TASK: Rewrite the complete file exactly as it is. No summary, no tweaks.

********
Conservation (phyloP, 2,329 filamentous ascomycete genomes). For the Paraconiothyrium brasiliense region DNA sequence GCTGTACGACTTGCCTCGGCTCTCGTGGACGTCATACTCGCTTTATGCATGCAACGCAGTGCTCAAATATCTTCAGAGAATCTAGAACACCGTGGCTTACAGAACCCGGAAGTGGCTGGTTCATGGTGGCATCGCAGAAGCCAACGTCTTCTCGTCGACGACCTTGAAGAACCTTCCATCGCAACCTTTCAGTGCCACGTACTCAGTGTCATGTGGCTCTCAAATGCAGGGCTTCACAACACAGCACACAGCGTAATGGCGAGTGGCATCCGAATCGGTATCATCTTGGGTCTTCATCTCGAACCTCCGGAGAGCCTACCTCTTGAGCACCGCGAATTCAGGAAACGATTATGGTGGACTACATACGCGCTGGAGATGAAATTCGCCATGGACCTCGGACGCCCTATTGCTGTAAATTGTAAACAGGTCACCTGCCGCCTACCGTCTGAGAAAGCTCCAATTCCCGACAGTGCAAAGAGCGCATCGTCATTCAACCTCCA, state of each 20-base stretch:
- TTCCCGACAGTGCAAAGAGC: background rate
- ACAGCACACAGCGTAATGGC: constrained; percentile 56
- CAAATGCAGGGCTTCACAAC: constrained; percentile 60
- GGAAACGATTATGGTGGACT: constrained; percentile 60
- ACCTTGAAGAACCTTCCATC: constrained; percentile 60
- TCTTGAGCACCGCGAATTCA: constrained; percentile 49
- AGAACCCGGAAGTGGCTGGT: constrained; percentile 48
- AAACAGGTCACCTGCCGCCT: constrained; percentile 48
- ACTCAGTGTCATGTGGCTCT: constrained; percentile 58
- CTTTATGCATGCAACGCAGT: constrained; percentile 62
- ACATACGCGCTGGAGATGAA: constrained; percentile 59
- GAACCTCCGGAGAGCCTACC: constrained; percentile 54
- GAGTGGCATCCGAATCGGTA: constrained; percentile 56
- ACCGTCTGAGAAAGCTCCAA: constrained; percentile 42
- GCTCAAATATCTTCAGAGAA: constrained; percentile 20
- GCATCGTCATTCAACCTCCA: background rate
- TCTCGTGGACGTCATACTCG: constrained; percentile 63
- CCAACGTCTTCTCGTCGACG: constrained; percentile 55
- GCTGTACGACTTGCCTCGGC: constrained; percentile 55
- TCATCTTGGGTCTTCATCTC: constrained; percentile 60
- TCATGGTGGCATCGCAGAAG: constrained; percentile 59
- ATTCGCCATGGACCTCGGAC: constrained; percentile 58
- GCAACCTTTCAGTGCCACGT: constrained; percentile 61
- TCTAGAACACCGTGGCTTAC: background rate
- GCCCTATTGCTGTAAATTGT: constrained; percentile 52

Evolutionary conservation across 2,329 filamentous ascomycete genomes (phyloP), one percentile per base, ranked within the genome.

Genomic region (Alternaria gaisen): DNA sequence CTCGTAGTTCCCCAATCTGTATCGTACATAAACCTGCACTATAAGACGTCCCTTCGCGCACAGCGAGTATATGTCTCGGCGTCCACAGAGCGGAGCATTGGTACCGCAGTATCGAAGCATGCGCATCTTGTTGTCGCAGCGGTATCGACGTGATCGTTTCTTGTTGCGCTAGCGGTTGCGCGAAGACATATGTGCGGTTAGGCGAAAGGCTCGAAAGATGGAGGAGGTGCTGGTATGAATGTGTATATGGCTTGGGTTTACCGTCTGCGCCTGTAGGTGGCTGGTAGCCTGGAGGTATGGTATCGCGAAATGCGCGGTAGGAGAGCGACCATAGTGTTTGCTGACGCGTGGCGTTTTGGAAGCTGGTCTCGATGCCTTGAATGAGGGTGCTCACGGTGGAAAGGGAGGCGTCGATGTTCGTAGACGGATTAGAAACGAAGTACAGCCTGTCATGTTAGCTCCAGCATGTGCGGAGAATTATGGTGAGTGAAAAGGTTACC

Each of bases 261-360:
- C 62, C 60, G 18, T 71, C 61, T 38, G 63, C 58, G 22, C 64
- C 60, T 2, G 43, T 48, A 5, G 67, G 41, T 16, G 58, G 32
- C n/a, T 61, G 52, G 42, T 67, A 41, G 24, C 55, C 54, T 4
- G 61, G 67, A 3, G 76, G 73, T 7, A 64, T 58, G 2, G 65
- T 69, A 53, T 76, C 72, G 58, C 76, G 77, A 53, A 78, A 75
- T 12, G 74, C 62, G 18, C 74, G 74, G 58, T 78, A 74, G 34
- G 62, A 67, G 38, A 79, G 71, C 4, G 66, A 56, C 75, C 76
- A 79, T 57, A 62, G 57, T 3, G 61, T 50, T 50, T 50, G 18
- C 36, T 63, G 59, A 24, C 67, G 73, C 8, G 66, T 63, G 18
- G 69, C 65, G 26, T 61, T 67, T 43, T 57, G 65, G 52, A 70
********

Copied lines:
Conservation (phyloP, 2,329 filamentous ascomycete genomes). For the Paraconiothyrium brasiliense region DNA sequence GCTGTACGACTTGCCTCGGCTCTCGTGGACGTCATACTCGCTTTATGCATGCAACGCAGTGCTCAAATATCTTCAGAGAATCTAGAACACCGTGGCTTACAGAACCCGGAAGTGGCTGGTTCATGGTGGCATCGCAGAAGCCAACGTCTTCTCGTCGACGACCTTGAAGAACCTTCCATCGCAACCTTTCAGTGCCACGTACTCAGTGTCATGTGGCTCTCAAATGCAGGGCTTCACAACACAGCACACAGCGTAATGGCGAGTGGCATCCGAATCGGTATCATCTTGGGTCTTCATCTCGAACCTCCGGAGAGCCTACCTCTTGAGCACCGCGAATTCAGGAAACGATTATGGTGGACTACATACGCGCTGGAGATGAAATTCGCCATGGACCTCGGACGCCCTATTGCTGTAAATTGTAAACAGGTCACCTGCCGCCTACCGTCTGAGAAAGCTCCAATTCCCGACAGTGCAAAGAGCGCATCGTCATTCAACCTCCA, state of each 20-base stretch:
- TTCCCGACAGTGCAAAGAGC: background rate
- ACAGCACACAGCGTAATGGC: constrained; percentile 56
- CAAATGCAGGGCTTCACAAC: constrained; percentile 60
- GGAAACGATTATGGTGGACT: constrained; percentile 60
- ACCTTGAAGAACCTTCCATC: constrained; percentile 60
- TCTTGAGCACCGCGAATTCA: constrained; percentile 49
- AGAACCCGGAAGTGGCTGGT: constrained; percentile 48
- AAACAGGTCACCTGCCGCCT: constrained; percentile 48
- ACTCAGTGTCATGTGGCTCT: constrained; percentile 58
- CTTTATGCATGCAACGCAGT: constrained; percentile 62
- ACATACGCGCTGGAGATGAA: constrained; percentile 59
- GAACCTCCGGAGAGCCTACC: constrained; percentile 54
- GAGTGGCATCCGAATCGGTA: constrained; percentile 56
- ACCGTCTGAGAAAGCTCCAA: constrained; percentile 42
- GCTCAAATATCTTCAGAGAA: constrained; percentile 20
- GCATCGTCATTCAACCTCCA: background rate
- TCTCGTGGACGTCATACTCG: constrained; percentile 63
- CCAACGTCTTCTCGTCGACG: constrained; percentile 55
- GCTGTACGACTTGCCTCGGC: constrained; percentile 55
- TCATCTTGGGTCTTCATCTC: constrained; percentile 60
- TCATGGTGGCATCGCAGAAG: constrained; percentile 59
- ATTCGCCATGGACCTCGGAC: constrained; percentile 58
- GCAACCTTTCAGTGCCACGT: constrained; percentile 61
- TCTAGAACACCGTGGCTTAC: background rate
- GCCCTATTGCTGTAAATTGT: constrained; percentile 52

Evolutionary conservation across 2,329 filamentous ascomycete genomes (phyloP), one percentile per base, ranked within the genome.

Genomic region (Alternaria gaisen): DNA sequence CTCGTAGTTCCCCAATCTGTATCGTACATAAACCTGCACTATAAGACGTCCCTTCGCGCACAGCGAGTATATGTCTCGGCGTCCACAGAGCGGAGCATTGGTACCGCAGTATCGAAGCATGCGCATCTTGTTGTCGCAGCGGTATCGACGTGATCGTTTCTTGTTGCGCTAGCGGTTGCGCGAAGACATATGTGCGGTTAGGCGAAAGGCTCGAAAGATGGAGGAGGTGCTGGTATGAATGTGTATATGGCTTGGGTTTACCGTCTGCGCCTGTAGGTGGCTGGTAGCCTGGAGGTATGGTATCGCGAAATGCGCGGTAGGAGAGCGACCATAGTGTTTGCTGACGCGTGGCGTTTTGGAAGCTGGTCTCGATGCCTTGAATGAGGGTGCTCACGGTGGAAAGGGAGGCGTCGATGTTCGTAGACGGATTAGAAACGAAGTACAGCCTGTCATGTTAGCTCCAGCATGTGCGGAGAATTATGGTGAGTGAAAAGGTTACC

Each of bases 261-360:
- C 62, C 60, G 18, T 71, C 61, T 38, G 63, C 58, G 22, C 64
- C 60, T 2, G 43, T 48, A 5, G 67, G 41, T 16, G 58, G 32
- C n/a, T 61, G 52, G 42, T 67, A 41, G 24, C 55, C 54, T 4
- G 61, G 67, A 3, G 76, G 73, T 7, A 64, T 58, G 2, G 65
- T 69, A 53, T 76, C 72, G 58, C 76, G 77, A 53, A 78, A 75
- T 12, G 74, C 62, G 18, C 74, G 74, G 58, T 78, A 74, G 34
- G 62, A 67, G 38, A 79, G 71, C 4, G 66, A 56, C 75, C 76
- A 79, T 57, A 62, G 57, T 3, G 61, T 50, T 50, T 50, G 18
- C 36, T 63, G 59, A 24, C 67, G 73, C 8, G 66, T 63, G 18
- G 69, C 65, G 26, T 61, T 67, T 43, T 57, G 65, G 52, A 70